After 14 days of each salt treatment, the seedlings were harvested. The length for shoot and radicle (SL and RL, respectively) were recorded. Shoot and radicle were separated and the samples were dried for two days until constant weight, for dry mass determination (DS and DR respectively).

The cell membrane stability was estimated on the third leaf. A piece of leaf was cut, weighted and washed with distilled water to remove the solution from tissue, then the samples were immersed in 10ml of distilled water and placed for incubation at 10¼C for 24hs. After incubation samples were equilibrated to room temperature. Then, the electrical conductivity of the medium was recorded (EC1), with a portable EC meter (Consort C931). The samples were autoclaved for 15 min to kill all tissues, and after cooled to room temperature, the conductivity of the solutions was read again (EC2). Electrolyte leakage (%) was calculated as: EL = (EC1/ EC2) × 100. The electrolyte leakage was measured.

The data were subjected to an analysis of variance and the means were compared by the least significance differences test (LSD) at a 5% level (Sokal and Rolf, 1995).

The ANOVA pointed out that although the tested genotypes have shown significant and highly significant differences among themselves, in the salinity treatment, the comparison of both treatments has resulted non-significant for most of the traits that were tested, with exception of RL, EC1 and EL (Table 1).

Consequently, these traits would be extremely useful in salinity tolerance improvement programs, especially Root Length which has shown a major growth reduction compared to the controls. This apparently evidences the importance of the Root Length variable in the identification of a tolerant response, as pointed out by various authors (Rao and McNelly, 1999; Khan and McNelly, 2003).

Las mediciones de da–o de membrana estar’an asociadas con la susceptibilidad a la sal a nivel celular. El gr‡fico N¼1 muestra que el genotipo F564  podr’a ser considerado como  susceptible, por que fue el que mayor valor de EC1 present— y en consecuencia mayor da–o por salinidad. En cambio, SC75 present— el valor m‡s bajo de EC1 por consiguiente, tendr’a una menor pˇrdida de electrolitos lo que indicar’a un comportamiento tolerante. Sin embargo, cuando se analizan los par‡metros de crecimiento, en especial el RL puede observarse que estos dos genotipos fueron los que menos pˇrdida de crecimiento sufrieron. En consecuencia, ambos genotipos ser’a tolerantes a salinidad pero asociada probablemente a mecanismos diferentes de tolerancia. La l’nea SC75  no habr’a sufrido gran da–o en membrana debido probablemente a que no habr’a  acumulado en forma excesiva Sodio en la parte ‡rea, durante el tiempo de exposici—n a sal este i—n se acumul— en ra’z (mecanismo de exclusi—n de sodio). En cambio, F564 sufri— un importante da–o en membrana, que podr’a asociarse a una acumulaci—n de sodio en parte aˇrea (vacuola) sin afectar grandemente el metabolismo celular (tolerancia de tejidos al sodio).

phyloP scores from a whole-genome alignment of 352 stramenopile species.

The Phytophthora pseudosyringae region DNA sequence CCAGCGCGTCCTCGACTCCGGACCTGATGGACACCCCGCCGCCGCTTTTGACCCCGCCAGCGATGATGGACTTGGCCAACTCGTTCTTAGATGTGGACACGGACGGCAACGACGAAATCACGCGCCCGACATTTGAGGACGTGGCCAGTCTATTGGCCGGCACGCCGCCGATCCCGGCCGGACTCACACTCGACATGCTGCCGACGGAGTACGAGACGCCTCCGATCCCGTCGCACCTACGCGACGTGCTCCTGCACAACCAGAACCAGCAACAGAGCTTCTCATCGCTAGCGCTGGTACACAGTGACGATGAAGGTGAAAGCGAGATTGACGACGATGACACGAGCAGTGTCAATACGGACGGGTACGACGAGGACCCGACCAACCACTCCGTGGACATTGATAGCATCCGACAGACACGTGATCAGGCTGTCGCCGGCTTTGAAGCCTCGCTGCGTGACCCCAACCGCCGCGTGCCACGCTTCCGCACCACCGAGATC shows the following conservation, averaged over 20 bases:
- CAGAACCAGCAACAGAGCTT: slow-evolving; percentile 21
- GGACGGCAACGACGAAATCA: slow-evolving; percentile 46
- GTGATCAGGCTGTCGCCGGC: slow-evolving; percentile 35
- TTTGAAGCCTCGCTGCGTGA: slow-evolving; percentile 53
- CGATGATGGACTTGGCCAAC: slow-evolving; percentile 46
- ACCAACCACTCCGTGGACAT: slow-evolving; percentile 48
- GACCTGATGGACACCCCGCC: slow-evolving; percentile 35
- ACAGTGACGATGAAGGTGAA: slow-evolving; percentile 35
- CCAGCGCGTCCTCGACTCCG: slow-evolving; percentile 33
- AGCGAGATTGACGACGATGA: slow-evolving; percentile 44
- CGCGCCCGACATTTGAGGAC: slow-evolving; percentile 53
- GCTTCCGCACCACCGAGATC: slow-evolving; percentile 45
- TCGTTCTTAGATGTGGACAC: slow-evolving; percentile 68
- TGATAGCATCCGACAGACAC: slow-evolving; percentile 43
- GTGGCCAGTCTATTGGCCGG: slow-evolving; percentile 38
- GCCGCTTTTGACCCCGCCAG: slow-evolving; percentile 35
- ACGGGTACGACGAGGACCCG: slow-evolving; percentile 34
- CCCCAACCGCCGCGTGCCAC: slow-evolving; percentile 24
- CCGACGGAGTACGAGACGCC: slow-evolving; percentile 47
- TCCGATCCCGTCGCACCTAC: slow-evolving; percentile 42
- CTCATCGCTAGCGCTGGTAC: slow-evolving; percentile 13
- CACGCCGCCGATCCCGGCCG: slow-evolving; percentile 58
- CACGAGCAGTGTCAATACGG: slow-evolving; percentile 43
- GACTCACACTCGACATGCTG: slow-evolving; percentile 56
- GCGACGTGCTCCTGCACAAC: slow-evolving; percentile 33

Measurement of membrane damage seems to be associated with salt sensitivity at cellular level. Figure 1 shows that genotype F564 could be considered sensitive because it showed the highest level of EC1 and, consequently, the most damage due to salinity. On the other hand, SC75 showed the lowest level of EC1 and therefore, it has a lower electrolyte leakage which indicates a tolerant behavior. However, when growth parameters are analyzed, in particular RL, it can be observed that these two genotypes were the ones that suffered the least growth loss. As a result, both genotypes appear to be tolerant to salinity but probably associated with different tolerance mechanisms. The SC75 line did not suffer great membrane damage, since it probably did not accumulate an excessive amount of Na+  in the shoot during the period of exposure to salt, this ion was accumulated in the root (sodium exclusion mechanism). Instead, F564 suffered significant damage in the membrane, which could be associated with an accumulation of sodium in shoot (vacuole) without severely affecting the cellular metabolism (tissue tolerance to sodium).

 

Ashraf, F.M. & Mc Neally, T. 1987. Variability for salt tolerance in Sorghum bicolor (L.) Moench. Under hidroponic conditions. J. Agron. & Crop Sci. 159:269-277.

Ashraf, M. & Mc Neally, T. 1990. Improvement of salt tolerance in maize for selection and breeding. Plant Breed., 104(2):101-107.

Ashraf, M. and P.J.C. Harris. 2004. Potential biochemical indicators of salinity tolerance in plants. Plant Sci., 166: 3-16.